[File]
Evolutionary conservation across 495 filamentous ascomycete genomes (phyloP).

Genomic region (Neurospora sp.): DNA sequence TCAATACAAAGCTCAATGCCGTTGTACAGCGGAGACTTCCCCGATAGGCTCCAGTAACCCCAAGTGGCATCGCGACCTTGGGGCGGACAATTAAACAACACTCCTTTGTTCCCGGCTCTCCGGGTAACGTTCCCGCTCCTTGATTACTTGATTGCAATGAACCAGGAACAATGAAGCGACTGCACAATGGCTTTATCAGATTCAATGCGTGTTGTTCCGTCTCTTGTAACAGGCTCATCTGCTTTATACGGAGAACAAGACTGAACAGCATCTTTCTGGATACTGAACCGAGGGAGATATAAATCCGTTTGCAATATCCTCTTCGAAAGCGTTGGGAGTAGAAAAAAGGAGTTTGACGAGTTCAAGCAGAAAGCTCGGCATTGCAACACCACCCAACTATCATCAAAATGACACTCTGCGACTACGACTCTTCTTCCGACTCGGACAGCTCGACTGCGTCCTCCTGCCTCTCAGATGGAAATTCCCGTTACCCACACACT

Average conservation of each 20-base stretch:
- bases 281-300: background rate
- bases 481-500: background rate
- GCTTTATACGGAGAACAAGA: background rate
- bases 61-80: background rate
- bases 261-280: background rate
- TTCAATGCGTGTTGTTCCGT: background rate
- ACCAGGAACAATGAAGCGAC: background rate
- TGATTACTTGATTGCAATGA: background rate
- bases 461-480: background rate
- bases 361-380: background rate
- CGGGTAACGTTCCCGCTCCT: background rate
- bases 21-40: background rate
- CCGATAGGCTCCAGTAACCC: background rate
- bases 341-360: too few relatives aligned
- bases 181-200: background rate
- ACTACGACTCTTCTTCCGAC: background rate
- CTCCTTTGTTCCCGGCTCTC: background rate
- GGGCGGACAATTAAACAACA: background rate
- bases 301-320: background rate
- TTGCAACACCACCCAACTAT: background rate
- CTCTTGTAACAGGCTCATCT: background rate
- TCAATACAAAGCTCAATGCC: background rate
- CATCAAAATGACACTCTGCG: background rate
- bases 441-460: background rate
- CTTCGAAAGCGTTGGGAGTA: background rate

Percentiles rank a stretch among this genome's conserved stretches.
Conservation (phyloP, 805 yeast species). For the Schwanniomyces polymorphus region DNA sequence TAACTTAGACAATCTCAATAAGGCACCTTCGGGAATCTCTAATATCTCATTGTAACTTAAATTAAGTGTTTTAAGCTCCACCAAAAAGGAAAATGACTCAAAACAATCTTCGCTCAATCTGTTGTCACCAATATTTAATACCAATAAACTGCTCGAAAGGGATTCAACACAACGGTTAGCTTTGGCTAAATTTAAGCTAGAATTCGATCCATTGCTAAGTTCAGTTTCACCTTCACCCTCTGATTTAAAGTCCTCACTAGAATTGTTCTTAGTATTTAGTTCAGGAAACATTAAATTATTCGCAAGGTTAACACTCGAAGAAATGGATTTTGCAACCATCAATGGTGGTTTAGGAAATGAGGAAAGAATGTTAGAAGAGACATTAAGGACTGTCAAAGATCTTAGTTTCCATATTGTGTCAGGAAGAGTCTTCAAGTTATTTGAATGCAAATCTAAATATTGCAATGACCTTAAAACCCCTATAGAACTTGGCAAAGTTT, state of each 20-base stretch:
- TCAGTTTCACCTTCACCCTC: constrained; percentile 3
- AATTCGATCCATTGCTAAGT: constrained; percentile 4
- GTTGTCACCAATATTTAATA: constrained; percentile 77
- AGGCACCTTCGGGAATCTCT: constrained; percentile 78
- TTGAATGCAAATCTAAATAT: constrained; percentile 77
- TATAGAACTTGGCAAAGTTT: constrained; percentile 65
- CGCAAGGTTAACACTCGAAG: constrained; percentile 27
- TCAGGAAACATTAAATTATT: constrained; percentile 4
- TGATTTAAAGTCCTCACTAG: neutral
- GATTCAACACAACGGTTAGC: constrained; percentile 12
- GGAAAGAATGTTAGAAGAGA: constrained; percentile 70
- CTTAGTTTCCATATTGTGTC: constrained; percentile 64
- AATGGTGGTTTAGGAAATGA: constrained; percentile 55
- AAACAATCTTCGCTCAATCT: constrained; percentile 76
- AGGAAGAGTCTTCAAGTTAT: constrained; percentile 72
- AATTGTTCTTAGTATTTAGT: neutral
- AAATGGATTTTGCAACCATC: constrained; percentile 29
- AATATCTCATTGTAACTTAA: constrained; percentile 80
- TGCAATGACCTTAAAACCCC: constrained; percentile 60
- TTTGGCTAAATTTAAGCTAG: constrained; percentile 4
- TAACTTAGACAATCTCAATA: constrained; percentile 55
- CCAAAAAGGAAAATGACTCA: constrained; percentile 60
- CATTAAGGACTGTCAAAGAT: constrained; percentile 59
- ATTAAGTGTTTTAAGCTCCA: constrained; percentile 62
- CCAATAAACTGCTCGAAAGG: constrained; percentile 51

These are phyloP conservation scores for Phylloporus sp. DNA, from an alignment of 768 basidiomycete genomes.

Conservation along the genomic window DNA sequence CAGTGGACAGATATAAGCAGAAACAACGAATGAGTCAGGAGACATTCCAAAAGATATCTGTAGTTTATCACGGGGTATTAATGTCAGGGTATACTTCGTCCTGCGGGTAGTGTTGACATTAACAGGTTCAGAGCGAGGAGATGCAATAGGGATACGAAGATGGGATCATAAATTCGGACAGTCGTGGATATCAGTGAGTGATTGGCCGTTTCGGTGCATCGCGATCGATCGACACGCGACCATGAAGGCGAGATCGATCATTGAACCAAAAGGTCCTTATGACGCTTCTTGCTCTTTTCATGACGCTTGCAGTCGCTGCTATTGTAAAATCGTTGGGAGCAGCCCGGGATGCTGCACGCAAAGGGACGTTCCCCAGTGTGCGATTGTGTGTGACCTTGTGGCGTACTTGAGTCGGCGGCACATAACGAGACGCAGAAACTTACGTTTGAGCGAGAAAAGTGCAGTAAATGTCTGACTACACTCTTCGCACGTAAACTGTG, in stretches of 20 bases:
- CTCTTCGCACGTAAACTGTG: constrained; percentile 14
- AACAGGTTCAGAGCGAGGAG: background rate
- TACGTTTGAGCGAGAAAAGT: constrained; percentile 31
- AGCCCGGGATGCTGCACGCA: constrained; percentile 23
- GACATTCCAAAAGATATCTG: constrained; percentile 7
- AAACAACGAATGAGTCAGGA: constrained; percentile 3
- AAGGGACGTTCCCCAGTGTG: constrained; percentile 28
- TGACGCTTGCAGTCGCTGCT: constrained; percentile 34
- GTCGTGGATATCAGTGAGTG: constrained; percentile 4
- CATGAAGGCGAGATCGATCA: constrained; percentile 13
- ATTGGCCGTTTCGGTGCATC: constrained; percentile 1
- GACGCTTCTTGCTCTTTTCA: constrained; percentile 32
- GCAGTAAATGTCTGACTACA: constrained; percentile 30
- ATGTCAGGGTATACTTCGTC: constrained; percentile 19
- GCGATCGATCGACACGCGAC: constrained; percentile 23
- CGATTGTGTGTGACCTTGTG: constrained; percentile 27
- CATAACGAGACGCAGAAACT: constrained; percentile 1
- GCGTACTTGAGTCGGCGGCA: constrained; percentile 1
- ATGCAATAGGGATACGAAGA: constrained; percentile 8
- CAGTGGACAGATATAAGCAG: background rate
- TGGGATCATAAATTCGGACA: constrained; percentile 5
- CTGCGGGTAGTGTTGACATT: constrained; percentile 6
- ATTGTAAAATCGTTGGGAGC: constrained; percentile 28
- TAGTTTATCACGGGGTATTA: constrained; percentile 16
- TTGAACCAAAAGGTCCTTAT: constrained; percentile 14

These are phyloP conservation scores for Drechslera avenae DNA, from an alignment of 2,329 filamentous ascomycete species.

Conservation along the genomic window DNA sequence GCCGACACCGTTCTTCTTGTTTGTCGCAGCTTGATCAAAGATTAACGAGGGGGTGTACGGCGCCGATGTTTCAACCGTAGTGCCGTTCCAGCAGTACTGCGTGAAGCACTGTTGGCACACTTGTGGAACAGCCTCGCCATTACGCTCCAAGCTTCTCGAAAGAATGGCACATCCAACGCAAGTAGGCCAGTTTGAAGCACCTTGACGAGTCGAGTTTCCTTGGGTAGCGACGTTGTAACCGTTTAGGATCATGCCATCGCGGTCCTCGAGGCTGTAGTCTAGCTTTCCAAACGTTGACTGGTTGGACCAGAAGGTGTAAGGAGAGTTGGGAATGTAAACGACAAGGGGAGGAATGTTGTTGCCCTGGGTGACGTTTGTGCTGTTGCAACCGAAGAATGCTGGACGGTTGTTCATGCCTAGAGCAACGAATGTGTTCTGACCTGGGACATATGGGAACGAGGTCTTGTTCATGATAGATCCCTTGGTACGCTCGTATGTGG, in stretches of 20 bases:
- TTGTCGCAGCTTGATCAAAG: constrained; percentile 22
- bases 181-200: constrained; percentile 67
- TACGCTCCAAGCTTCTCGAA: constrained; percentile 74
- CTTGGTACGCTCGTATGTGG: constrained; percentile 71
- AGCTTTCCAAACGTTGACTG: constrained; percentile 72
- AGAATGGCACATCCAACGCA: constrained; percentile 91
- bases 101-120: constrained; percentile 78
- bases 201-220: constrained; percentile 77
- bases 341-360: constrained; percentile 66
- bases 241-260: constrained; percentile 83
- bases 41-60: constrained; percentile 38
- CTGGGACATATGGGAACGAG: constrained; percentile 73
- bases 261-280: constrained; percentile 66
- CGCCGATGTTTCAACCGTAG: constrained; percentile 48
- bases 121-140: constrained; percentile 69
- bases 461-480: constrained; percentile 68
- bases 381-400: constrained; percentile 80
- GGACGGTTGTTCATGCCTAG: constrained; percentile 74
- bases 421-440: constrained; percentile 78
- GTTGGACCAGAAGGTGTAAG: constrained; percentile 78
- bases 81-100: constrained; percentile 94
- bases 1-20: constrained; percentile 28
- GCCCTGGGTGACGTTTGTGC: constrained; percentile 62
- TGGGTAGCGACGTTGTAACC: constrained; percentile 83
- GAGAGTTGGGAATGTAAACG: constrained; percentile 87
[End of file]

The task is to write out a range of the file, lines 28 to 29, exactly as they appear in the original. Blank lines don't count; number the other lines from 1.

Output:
- CTTCGAAAGCGTTGGGAGTA: background rate

Percentiles rank a stretch among this genome's conserved stretches.